Coalition targets Netflix in Canada
Now that the streaming service is in the content game, a working group of Canadian industry stakeholders is asking the CRTC to reconsider how it categorizes the company.
Broadcaster flexibility should support Canadian programming
We welcome the CRTC’s 2010 TV policy for private broadcasters. Now hold them to it. That was the message from industry guilds and unions to the CRTC as they addressed on-going license renewal hearing for English-language television broadcasters.
Producers and broadcasters reach terms of trade deal
The Canadian Media Production Association, representing major indie producers, inked an agreement in principle on valuing Canadian program rights, including new media product, with major private broadcast groups just in time for CRTC conventional license renewal hearings.
CRTC converges regulation of converging industry
From Friday, the regulator said it has introduced a harmonized set of rules to process most broadcasting and telecom applications without former boundaries and constraints.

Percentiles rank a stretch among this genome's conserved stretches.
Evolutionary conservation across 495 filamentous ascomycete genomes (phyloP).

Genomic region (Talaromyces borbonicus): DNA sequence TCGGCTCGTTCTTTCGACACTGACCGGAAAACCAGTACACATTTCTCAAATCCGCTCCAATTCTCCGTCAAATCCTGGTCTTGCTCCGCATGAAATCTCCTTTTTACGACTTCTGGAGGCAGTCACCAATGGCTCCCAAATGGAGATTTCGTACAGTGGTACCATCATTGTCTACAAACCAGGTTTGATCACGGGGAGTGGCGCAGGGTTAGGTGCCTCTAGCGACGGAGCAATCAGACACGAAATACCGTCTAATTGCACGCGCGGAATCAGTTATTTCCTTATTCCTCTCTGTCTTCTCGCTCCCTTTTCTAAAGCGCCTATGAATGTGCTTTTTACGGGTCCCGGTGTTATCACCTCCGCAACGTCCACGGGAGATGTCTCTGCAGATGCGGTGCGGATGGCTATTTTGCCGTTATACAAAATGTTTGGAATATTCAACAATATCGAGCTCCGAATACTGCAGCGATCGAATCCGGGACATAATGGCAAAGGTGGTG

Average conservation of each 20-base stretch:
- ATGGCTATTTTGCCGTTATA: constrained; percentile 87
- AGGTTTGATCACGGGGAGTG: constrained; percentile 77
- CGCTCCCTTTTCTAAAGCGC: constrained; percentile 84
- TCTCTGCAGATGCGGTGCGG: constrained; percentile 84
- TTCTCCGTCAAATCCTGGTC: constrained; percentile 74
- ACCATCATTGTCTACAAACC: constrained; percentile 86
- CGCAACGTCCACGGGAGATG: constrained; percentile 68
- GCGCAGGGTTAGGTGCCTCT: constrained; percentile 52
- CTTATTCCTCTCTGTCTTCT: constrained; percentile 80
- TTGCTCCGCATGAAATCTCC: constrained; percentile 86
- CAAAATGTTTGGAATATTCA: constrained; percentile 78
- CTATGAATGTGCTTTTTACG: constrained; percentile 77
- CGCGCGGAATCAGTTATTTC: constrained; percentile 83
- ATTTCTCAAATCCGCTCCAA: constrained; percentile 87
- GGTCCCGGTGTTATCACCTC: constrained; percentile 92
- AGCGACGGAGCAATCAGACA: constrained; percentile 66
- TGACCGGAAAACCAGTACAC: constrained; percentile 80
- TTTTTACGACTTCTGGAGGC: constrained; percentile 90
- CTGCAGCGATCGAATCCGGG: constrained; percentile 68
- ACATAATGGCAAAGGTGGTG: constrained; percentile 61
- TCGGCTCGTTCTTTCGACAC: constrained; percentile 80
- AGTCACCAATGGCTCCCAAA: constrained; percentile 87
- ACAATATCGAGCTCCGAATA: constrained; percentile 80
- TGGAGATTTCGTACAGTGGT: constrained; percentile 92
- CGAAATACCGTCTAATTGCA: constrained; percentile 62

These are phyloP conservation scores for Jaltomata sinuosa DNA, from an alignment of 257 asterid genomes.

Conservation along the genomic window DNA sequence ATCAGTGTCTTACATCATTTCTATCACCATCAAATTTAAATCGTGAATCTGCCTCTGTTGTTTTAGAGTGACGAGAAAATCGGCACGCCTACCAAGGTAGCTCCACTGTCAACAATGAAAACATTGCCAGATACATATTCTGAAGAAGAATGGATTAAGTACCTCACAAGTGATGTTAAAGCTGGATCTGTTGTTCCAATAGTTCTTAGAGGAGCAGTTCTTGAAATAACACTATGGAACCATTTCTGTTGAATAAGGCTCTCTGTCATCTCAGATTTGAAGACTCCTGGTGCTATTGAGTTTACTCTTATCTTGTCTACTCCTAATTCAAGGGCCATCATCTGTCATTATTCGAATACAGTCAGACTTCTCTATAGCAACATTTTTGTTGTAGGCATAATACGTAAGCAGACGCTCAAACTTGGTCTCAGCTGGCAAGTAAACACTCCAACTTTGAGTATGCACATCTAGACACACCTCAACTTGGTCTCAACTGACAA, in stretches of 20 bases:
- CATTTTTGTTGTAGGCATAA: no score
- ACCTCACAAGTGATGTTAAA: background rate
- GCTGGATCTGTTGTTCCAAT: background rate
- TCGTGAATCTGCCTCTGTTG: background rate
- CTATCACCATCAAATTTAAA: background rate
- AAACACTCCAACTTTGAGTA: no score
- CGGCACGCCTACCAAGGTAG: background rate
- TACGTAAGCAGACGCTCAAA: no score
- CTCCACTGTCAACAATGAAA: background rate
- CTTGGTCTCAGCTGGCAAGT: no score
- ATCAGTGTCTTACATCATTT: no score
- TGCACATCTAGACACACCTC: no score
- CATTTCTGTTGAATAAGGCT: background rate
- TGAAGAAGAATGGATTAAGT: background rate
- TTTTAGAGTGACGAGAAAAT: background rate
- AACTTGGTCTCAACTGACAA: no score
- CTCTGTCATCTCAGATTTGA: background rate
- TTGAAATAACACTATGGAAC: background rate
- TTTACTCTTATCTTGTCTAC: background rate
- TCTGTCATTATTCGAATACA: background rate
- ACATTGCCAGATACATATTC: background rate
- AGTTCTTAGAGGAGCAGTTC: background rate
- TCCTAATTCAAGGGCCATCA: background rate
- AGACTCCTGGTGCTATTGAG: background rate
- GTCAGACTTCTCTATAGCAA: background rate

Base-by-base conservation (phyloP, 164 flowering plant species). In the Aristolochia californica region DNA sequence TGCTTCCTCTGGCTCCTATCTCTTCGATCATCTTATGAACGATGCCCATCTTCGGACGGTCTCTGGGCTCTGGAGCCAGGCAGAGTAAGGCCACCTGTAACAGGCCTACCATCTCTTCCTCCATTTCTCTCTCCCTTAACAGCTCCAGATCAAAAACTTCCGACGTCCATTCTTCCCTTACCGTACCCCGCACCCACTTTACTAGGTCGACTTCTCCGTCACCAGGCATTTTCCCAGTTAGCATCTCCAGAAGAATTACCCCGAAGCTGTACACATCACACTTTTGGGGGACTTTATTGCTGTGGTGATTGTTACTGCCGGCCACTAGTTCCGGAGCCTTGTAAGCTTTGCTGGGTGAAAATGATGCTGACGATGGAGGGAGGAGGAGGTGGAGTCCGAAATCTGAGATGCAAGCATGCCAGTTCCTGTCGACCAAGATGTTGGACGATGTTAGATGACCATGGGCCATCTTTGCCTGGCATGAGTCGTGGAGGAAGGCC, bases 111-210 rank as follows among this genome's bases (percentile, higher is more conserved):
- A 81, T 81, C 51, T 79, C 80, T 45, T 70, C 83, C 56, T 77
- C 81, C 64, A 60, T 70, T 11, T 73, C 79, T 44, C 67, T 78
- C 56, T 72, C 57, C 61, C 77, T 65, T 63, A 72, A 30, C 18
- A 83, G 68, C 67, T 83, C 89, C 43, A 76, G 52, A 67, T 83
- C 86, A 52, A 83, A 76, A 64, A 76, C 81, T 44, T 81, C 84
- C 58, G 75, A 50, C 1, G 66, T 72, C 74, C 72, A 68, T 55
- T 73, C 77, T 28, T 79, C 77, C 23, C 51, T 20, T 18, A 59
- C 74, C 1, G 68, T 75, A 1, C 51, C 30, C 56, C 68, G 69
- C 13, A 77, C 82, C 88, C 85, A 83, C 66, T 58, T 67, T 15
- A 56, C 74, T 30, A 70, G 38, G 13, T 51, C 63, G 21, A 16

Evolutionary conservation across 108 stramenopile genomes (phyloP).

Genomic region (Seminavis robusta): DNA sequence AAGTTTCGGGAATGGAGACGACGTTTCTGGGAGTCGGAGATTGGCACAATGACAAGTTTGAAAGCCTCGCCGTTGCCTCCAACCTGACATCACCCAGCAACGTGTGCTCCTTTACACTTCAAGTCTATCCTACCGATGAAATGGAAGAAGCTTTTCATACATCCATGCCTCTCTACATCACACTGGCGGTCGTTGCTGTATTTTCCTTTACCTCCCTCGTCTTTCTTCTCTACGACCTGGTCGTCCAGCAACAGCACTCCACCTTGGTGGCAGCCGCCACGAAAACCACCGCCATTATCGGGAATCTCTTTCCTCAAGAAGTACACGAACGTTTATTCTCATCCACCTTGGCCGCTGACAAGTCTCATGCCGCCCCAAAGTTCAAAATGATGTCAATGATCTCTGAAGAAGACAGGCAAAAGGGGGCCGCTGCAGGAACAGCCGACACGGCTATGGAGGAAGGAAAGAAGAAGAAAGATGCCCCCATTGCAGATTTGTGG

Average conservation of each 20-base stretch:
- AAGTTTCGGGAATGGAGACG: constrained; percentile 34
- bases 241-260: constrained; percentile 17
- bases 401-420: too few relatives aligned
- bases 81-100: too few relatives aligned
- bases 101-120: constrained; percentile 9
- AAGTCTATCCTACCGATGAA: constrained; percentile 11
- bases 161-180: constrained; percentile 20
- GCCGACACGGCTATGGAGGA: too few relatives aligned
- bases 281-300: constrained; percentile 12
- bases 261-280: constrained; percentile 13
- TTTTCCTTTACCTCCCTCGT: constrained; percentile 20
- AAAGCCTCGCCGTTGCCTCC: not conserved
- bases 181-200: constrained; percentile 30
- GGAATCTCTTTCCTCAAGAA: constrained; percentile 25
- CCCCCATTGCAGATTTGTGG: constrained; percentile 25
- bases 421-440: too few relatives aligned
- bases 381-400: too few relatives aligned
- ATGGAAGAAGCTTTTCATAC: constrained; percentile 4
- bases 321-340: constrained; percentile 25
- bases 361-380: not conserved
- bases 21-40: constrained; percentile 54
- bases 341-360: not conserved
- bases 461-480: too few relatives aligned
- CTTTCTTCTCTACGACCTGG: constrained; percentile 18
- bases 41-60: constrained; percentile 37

Indie producers want more flexibility with new co-pro treaty
A fight could be brewing, as producers want better chances of working with foreign partners, while unions and guilds dig in to preserve key creative jobs for their members.
WGC calls for more majority co-productions
The Writers Guild of Canada wants Canadian broadcasters to get off their European period-drama kick. It’s costing their membership work, the association contended at the co-production consultation currently being held by the federal government.
CACTUS welcomes community TV ruling from CRTC
The Canadian Association of Community Television Users and Stations is applauding BCE being asked by the CRTC to carry seven indie community TV channels by 2012 to secure outright control of CTVglobemedia.
Industry disappointment at CRTC approval of BCE/CTV deal
“The CRTC is playing dice with Canadians’ communications by allowing these large takeovers,” Steve Anderson, OpenMedia.ca’s executive director, said in a statement.
Rogers takes carriage fee issue to Supreme Court
The legal move follows the Federal Court of Appeal earlier this week siding with conventional broadcasters on retransmission fees from cable and satellite TV operators.
Federal Court gives fee-for-carriage legitimacy
In response to a CRTC request asking for a ruling on the admissibility of so-called fee-for-carriage regime for the industry, the federal court in a 2-to-1 ruling said the Broadcasting Act would allow it.